That’s what I like about it. So my last question would be, I don’t know if you notice but there’s been a lot of YA book to movie adaptations going on. If a director were to approach you wanting to make a movie on one of your books, which one would you choose and why?

Well you know Paramount Pictures is looking at False Prince, and I should find out maybe by the end of the summer whether or not they’ll want to make that so that’s been a process for a few years.  I hope that they’ll show some interest in making it.  One that I would really love, aside from that, that I would really love to see to be made into a movie is my next book released. It involves a girl’s attempt to escape from the Berlin Wall, in order to reunite her family. It’s so seeped in history and her desperation to get her family back together again it would be a fun one to see on the big screen.  That one is Night Divided.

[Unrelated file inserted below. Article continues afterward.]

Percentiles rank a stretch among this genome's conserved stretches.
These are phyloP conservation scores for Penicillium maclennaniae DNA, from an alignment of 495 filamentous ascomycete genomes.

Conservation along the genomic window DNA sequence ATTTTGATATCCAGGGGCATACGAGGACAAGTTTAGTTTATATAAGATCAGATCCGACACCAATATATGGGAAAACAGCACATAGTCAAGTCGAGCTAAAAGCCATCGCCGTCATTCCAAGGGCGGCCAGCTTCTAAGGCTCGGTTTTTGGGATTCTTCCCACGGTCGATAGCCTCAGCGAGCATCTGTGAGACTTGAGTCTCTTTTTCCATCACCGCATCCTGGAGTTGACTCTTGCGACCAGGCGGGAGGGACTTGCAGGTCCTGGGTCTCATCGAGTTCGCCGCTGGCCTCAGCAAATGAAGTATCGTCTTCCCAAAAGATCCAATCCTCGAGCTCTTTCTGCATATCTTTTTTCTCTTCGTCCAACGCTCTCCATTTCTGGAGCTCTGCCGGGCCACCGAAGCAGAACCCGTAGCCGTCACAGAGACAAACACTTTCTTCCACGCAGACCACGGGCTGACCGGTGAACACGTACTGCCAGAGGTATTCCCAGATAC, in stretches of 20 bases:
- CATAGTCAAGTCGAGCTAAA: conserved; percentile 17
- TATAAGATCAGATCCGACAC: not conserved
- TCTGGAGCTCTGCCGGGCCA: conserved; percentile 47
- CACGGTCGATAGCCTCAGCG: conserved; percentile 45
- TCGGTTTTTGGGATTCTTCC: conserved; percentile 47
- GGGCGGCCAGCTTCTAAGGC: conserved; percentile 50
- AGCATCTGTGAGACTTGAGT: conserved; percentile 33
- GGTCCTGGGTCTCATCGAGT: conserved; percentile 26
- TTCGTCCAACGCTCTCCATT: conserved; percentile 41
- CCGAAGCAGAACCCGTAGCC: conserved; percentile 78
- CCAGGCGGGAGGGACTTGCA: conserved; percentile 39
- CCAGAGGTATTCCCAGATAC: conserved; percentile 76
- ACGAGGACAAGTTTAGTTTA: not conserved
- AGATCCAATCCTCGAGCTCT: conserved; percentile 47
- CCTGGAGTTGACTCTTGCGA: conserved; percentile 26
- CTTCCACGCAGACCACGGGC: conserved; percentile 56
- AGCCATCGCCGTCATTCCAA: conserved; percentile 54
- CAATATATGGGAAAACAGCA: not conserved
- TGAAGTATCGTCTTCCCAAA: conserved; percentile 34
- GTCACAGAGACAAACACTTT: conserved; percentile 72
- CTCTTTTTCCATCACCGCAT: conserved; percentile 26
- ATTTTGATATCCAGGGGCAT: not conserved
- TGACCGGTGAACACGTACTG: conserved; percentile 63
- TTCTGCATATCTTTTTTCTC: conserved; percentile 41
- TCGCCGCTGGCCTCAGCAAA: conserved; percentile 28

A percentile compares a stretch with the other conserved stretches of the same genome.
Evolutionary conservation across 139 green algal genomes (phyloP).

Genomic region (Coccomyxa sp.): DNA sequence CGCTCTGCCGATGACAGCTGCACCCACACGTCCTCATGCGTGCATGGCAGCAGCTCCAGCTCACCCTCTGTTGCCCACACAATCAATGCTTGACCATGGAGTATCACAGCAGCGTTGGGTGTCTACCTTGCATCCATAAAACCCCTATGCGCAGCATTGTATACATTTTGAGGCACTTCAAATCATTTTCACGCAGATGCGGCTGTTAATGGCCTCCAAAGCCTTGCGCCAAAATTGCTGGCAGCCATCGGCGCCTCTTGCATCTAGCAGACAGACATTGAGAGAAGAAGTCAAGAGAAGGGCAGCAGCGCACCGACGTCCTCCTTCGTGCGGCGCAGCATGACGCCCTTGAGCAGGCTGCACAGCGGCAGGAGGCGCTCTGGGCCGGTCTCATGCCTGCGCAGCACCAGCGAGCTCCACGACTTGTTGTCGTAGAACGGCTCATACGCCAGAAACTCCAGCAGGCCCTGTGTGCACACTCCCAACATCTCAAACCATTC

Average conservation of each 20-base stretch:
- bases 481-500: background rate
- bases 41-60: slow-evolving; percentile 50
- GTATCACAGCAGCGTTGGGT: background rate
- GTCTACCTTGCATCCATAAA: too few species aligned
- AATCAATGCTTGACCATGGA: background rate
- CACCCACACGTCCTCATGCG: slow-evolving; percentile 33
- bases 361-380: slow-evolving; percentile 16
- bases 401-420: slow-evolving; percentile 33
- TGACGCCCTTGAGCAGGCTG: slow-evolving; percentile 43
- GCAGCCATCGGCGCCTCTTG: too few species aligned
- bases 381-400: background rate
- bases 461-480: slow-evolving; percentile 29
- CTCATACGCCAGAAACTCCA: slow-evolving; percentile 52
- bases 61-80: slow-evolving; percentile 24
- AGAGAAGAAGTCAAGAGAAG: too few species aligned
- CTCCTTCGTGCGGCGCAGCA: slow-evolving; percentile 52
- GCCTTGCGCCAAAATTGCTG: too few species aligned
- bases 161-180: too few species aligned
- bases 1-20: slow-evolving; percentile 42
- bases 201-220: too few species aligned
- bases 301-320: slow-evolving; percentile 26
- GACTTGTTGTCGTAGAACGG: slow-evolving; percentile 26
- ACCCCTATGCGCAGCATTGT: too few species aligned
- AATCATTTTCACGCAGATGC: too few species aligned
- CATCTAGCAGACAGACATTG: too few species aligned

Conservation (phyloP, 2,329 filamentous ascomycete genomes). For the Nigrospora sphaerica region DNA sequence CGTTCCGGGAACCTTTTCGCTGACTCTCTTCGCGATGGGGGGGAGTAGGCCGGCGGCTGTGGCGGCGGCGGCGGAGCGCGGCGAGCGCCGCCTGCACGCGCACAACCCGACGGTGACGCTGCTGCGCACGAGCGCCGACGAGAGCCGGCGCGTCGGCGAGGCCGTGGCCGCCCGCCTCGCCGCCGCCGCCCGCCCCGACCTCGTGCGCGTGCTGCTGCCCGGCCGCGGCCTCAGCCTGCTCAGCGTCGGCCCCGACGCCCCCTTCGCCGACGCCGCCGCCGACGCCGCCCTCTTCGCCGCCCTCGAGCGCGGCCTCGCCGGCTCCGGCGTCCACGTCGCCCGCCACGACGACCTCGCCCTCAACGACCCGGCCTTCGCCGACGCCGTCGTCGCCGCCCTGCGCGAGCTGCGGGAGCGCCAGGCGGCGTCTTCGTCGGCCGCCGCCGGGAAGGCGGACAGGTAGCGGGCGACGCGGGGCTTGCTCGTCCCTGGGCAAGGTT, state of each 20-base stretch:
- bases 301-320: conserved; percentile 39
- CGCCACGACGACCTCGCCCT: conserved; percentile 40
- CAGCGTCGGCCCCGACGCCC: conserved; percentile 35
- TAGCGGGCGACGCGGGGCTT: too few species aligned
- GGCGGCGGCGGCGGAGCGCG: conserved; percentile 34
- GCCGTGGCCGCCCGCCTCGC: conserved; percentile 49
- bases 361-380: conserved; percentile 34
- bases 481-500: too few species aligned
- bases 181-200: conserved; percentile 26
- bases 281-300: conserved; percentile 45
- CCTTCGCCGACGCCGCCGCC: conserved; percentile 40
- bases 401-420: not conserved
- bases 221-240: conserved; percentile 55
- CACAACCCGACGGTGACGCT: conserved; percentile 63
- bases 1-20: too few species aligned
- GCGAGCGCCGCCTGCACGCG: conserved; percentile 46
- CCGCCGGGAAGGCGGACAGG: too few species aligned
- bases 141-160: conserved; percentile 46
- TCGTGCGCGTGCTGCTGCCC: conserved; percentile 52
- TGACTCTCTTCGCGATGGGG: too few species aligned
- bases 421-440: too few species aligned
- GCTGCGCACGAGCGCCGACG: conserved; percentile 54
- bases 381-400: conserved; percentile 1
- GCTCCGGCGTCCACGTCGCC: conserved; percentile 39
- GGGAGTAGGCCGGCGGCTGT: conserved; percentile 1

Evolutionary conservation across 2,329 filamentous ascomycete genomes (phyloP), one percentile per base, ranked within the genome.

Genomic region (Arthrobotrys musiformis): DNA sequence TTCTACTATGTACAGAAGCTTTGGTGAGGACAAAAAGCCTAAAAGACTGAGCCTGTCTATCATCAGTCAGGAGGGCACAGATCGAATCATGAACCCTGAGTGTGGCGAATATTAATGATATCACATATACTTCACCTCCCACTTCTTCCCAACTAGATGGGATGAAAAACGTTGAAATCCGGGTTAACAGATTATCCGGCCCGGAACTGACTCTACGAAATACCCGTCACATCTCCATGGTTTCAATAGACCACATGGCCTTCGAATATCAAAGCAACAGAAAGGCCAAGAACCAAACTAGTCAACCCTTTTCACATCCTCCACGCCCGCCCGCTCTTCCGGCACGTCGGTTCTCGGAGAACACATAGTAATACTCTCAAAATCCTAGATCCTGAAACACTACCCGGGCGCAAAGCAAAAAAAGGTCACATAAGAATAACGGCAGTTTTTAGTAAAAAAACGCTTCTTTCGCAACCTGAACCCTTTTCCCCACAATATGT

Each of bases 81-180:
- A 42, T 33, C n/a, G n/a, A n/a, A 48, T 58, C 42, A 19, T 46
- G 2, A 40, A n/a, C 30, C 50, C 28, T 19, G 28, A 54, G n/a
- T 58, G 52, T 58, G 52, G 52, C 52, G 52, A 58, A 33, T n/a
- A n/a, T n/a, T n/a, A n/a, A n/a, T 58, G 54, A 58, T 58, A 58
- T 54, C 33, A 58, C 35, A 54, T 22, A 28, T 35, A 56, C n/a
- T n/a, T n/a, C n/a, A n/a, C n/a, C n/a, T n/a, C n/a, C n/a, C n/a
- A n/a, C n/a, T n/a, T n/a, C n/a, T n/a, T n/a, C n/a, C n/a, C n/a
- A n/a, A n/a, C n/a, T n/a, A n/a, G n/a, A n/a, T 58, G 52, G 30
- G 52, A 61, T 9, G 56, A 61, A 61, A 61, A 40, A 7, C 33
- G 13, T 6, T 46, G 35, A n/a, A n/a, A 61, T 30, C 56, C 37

When should your readers look for that?

It’s coming out in August.


Yes I’m releasing two (books) this year.

Wow that’s awesome and insane!

I know it’s full on crazy, I’m full on crazy.  But when I had the idea, it just would not let go of me so I knew I was going to write it. So insanity aside.

I’m totally going to pre-order that book. And I think they’re ready for your event.

Thank you very much. You do a great job.

Oh thanks!

Event at Hicklebee's